Total $200,000 120,000 $ 80,000 80,000 $ -

Per Unit $ 500 300 $ 200

Percent 100% 60% 40%

$80,000 40%

$200,000 sales
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Graphing Cost-Volume-Profit Relationships


Viewing CVP relationships in a graph gives managers a perspective that can be obtained in no other way. Consider the following information for Curl, Inc.:
300 units Sales $ 150,000 Less: variable expenses 90,000 Contribution margin $ 60,000 Less: fixed expenses 80,000 Net income (loss) $ (20,000) 400 units $ 200,000 120,000 $ 80,000 80,000 $ 500 units $ 250,000 150,000 $ 100,000 80,000 $ 20,000
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Cost-Volume-Profit Graph
450,000 400,000 350,000 300,000

Dollars

250,000 200,000 150,000 100,000 50,000

Fixed expenses

100

200

300

400 Units

500

600

700

800

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Cost-Volume-Profit Graph
450,000 400,000 350,000 300,000

Dollars

250,000 200,000 150,000 100,000 50,000

Fixed expenses

100

200

300

400 Units

500

600

700

800

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Cost-Volume-Profit Graph
450,000 400,000 350,000 300,000

Dollars

250,000 200,000 150,000 100,000 50,000

Fixed expenses

100

200

300

400 Units

500

600

700

800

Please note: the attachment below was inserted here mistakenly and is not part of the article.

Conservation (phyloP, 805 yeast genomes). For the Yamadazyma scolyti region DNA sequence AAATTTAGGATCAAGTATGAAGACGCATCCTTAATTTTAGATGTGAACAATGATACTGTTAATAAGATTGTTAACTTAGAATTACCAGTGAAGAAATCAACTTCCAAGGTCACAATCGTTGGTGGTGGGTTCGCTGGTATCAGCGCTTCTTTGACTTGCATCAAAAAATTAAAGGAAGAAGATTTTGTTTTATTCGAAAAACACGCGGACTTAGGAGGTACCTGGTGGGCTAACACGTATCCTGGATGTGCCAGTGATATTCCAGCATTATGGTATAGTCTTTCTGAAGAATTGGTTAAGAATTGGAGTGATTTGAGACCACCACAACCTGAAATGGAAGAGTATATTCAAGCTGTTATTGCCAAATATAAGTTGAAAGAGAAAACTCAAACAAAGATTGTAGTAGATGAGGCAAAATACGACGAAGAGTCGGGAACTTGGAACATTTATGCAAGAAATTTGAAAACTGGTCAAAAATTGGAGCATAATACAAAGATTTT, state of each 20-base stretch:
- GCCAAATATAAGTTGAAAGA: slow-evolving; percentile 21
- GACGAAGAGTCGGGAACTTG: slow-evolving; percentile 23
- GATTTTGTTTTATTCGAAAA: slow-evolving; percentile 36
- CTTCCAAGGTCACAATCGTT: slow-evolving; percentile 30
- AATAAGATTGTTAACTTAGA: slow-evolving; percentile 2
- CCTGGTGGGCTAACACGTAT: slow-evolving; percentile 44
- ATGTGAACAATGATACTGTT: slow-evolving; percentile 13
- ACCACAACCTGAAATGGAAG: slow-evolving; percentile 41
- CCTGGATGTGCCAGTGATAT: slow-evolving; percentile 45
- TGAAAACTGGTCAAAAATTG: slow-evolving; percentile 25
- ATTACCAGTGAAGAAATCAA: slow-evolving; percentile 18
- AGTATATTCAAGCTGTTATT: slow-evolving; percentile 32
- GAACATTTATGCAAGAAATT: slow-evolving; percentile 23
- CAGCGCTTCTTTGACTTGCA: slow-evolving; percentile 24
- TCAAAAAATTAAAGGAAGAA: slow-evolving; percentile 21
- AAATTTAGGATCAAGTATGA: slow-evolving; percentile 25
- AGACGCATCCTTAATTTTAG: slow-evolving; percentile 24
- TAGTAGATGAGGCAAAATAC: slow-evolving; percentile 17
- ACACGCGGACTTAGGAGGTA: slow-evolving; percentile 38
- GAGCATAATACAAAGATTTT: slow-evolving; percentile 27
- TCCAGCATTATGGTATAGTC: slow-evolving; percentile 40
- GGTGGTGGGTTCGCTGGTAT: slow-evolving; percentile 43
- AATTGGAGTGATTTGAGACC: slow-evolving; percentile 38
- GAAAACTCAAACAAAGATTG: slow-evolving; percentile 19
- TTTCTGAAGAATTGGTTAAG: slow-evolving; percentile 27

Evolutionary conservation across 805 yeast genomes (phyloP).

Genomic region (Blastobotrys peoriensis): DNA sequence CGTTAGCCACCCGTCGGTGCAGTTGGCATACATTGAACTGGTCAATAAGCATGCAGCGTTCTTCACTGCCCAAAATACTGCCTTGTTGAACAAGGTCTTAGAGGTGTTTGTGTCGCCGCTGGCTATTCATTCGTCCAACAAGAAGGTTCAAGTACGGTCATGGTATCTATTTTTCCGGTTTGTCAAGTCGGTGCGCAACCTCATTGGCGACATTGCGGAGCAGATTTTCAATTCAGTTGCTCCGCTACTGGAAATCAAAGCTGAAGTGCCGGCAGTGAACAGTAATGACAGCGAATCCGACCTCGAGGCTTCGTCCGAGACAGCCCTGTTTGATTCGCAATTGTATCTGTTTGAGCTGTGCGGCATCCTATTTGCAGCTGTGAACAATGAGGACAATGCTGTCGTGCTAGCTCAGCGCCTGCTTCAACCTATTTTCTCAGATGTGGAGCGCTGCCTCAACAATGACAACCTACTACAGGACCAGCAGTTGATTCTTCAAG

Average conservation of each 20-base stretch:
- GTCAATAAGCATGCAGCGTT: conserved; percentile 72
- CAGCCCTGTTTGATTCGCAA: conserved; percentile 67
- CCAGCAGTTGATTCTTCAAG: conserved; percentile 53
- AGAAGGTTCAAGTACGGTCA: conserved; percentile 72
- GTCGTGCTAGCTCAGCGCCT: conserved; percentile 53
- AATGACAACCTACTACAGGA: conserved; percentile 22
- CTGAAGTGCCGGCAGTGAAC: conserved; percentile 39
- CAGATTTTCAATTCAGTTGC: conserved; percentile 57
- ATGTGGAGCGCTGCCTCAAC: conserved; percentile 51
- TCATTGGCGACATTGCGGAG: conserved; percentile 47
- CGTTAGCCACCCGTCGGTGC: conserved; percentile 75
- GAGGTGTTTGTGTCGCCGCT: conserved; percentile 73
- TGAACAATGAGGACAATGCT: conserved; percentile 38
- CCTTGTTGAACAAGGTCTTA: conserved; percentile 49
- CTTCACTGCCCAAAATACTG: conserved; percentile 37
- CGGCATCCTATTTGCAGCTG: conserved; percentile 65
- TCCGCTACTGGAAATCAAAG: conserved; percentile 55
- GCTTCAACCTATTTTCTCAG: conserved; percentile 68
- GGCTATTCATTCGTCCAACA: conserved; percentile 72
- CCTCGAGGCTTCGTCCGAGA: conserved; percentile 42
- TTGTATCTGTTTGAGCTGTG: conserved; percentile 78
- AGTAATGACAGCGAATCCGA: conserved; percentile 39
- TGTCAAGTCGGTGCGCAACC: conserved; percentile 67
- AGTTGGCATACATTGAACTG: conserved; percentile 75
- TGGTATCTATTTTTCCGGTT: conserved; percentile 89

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Cost-Volume-Profit Graph
450,000 400,000 350,000 300,000

Dollars

250,000 200,000 150,000 100,000 50,000

Fixed expenses

100

200

300

400 Units

500

600

700

800

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Cost-Volume-Profit Graph
450,000 400,000 350,000 300,000

Break-even point

Dollars

250,000 200,000 150,000 100,000 50,000

Fixed expenses

100

200

300

400 Units

500

600

700

800

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Profit-Volume Graph
Some managers like the profit-volume graph because it focuses on profits and volume.
100,000 80,000 60,000 40,000

Break-even point
` 100 200 300 400 Units 500 600 700

Profit

20,000 0 (20,000) (40,000) (60,000)

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Target Net Profit


We can determine the number of surfboards that Curl must sell to earn a profit of $100,000 using the contribution margin approach.
Fixed expenses + Target profit Unit contribution margin Units sold to earn the target profit

$80,000 + $100,000 $200

= 900 surf boards